Exonar, has today published research revealing that 94 percent of IT pros have experienced a data breach, and an overwhelming majority (79 percent) are worried that their current organization could be next.
The survey of 500 IT professionals found that when it comes to cybersecurity, employee data breaches are seen as the biggest risk to an organization. Two fifths (40 percent) of respondents named employee data breaches as the biggest overall threat to information security in the coming year, while a fifth (21 percent) said external attacks from cybercriminals are the biggest risk to information security, and 20 per cent believe it is ransomware/malware attacks.
When looking at what causes employee data breaches, more than half (51 percent) of IT professionals say these most commonly occur through external email services such as Gmail and Outlook. However, 42 percent say employee data breaches have happened through collaboration tools such as Slack and Dropbox, and 41 per cent through SMS/messaging services. Just 6 percent of those surveyed said they had never knowingly experienced a data breach.
Despite data breaches being front of mind for IT teams, 95 percent of IT professionals say it’s a challenge to get visibility across their organizations’ data estate, and only 39 percent of organizations are taking active steps to gain visibility of their data.
“In simply performing their jobs, employees can unintentionally be the source of a data breach – by leaving high-risk information unprotected in the wrong place. It’s the responsibility of the company to provide the right methodology, technology, and processes that enable the workforce to continue to operate without burdening teams with undue process,” said Danny Reeves, CEO, Exonar.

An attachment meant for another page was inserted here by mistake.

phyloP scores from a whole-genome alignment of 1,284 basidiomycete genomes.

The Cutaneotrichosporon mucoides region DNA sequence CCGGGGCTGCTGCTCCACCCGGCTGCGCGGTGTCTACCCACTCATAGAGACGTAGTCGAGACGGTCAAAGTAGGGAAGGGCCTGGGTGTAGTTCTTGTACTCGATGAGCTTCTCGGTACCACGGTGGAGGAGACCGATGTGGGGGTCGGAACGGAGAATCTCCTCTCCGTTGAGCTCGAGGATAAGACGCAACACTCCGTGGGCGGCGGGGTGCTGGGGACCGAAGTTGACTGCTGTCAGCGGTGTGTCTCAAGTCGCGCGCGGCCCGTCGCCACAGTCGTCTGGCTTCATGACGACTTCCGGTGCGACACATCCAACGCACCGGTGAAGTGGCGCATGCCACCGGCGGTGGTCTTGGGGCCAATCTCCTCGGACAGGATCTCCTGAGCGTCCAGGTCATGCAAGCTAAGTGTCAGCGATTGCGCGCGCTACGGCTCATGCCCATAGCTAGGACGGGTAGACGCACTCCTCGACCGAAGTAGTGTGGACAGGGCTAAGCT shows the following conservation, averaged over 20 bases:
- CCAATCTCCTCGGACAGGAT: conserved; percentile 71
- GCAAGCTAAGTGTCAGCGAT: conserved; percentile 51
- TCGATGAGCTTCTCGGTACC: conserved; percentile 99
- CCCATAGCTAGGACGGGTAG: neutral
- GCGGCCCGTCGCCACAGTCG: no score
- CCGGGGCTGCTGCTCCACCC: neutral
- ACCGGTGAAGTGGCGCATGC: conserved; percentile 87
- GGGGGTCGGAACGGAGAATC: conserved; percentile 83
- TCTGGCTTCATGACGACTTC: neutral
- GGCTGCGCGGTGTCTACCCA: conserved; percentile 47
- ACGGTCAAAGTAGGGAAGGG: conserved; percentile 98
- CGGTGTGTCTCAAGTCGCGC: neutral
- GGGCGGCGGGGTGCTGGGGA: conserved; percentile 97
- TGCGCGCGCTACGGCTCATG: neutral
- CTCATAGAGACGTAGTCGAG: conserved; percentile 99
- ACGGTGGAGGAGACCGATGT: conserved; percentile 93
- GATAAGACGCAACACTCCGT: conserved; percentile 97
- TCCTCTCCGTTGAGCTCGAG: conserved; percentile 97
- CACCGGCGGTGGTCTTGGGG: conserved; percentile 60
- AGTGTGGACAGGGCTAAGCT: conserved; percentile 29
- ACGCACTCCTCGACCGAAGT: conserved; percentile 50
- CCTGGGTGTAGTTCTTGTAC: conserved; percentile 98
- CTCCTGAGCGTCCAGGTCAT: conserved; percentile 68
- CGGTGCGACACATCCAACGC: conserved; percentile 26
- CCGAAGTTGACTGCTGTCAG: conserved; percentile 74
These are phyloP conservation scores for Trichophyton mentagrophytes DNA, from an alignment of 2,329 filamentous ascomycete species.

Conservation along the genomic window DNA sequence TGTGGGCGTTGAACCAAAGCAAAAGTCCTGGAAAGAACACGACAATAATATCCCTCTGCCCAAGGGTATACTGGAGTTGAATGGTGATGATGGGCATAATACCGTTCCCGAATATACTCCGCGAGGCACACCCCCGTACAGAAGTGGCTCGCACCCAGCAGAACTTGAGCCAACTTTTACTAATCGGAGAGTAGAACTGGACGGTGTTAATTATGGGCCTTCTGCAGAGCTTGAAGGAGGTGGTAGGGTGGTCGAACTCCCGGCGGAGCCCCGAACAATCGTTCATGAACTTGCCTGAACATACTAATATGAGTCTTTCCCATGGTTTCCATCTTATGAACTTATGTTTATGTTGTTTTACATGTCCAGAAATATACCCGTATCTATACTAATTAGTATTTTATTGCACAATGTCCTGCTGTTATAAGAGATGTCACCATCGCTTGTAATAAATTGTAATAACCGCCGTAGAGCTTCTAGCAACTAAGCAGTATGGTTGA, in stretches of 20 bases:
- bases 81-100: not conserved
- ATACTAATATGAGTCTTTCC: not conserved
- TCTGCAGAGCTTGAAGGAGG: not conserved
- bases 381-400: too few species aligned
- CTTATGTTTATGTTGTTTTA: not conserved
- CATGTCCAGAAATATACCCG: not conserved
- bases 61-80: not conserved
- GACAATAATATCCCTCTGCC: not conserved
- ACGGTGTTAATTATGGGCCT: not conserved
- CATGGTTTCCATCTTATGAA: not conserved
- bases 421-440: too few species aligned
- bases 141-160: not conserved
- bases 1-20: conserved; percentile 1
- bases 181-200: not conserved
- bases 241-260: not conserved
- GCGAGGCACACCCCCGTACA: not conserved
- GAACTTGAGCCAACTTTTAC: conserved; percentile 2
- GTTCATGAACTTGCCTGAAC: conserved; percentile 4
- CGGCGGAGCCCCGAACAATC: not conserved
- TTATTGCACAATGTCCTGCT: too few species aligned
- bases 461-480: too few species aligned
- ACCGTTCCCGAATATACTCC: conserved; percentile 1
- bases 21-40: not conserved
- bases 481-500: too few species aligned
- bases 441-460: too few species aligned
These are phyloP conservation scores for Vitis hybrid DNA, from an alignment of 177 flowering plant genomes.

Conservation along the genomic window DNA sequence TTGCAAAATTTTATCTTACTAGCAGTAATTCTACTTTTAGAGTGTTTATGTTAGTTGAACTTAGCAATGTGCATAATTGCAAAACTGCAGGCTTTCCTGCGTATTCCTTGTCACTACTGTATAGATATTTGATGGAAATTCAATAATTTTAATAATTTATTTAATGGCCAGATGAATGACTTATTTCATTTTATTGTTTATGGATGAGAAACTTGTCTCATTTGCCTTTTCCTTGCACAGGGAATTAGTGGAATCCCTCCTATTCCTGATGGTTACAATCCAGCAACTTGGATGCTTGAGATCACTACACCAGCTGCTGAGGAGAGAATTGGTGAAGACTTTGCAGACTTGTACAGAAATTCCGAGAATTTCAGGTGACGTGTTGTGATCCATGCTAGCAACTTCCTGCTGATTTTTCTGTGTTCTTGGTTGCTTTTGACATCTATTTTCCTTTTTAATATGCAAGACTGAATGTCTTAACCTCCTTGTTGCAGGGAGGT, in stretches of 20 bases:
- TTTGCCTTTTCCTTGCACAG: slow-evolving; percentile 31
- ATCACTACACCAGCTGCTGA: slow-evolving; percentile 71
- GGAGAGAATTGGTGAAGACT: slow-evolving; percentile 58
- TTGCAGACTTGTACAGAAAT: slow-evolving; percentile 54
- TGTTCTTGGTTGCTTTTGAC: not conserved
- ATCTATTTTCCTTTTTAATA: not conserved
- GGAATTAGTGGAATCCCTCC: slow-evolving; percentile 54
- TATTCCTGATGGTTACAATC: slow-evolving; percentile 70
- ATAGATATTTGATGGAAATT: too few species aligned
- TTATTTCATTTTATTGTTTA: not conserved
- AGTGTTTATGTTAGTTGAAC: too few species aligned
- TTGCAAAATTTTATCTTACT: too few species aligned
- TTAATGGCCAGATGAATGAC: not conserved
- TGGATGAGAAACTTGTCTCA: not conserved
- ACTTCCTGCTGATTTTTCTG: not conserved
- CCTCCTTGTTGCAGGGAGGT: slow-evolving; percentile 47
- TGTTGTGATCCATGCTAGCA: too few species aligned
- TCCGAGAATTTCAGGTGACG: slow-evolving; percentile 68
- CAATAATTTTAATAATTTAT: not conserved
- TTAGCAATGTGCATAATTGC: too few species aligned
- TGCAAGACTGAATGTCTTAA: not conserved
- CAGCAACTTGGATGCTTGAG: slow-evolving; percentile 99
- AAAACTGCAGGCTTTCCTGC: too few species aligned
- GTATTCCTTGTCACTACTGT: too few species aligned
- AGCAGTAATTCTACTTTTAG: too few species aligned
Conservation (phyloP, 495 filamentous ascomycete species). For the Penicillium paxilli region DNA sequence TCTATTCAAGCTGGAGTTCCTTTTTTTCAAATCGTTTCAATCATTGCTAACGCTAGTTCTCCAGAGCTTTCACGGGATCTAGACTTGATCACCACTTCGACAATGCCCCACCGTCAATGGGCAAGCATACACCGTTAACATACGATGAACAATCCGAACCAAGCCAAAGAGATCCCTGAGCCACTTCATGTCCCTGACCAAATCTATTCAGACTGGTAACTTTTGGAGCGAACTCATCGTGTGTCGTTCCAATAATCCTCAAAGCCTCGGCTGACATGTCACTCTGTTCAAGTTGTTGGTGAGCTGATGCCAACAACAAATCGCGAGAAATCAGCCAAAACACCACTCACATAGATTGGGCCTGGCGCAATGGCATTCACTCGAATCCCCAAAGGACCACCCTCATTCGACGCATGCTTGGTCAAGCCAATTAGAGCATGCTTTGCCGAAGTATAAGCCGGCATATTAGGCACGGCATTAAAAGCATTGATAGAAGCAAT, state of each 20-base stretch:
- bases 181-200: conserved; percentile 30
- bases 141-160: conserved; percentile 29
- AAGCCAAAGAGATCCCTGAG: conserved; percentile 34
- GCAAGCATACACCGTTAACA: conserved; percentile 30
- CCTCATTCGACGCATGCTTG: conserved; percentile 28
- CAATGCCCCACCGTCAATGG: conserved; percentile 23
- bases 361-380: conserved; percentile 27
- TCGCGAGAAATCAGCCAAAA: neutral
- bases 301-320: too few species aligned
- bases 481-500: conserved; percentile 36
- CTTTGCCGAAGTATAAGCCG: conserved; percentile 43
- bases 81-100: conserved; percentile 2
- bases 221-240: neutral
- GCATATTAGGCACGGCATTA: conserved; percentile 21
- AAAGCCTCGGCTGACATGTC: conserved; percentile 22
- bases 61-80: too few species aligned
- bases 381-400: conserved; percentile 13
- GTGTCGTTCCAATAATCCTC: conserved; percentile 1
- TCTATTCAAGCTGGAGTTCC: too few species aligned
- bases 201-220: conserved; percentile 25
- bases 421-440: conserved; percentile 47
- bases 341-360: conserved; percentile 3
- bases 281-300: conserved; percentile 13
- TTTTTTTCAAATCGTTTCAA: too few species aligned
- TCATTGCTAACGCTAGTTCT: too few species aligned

“These days, every company is a data company, and large organizations often have thousands of systems and storage facilities. Unless companies are actively taking steps to know and understand their data, they’re leaving themselves vulnerable.”
Everyone’s aware of how challenging maintaining a strong cybersecurity posture is these days. There’s no longer a perimeter to protect and with remote working becoming the norm since the advent of COVID-19 and BYOD stretching digital boundaries to their very limits, good security is significantly tougher to achieve.
When evaluating cyber security risks to the organization, we’re typically looking at users, devices and IoT devices as possible ways into the infrastructure. And yet it’s not these people and things attackers are really interested in – it’s the data.
While data that’s stored in locked-down databases, such as CRM and storage systems, is ordered, structured and easy to secure, 92% of the world’s data is unstructured, or dark data.
Our own research suggests that a typical organization’s unstructured information contains:
- 42% confidential information
- 1% sensitive personal information
- 9% personally identifiable information
Think about all the emails that are sent and the documents that teams create every day, which aren’t maintained in organized databases? And the file-shares such as SharePoint and OneDrive, the company intranet and personal folders?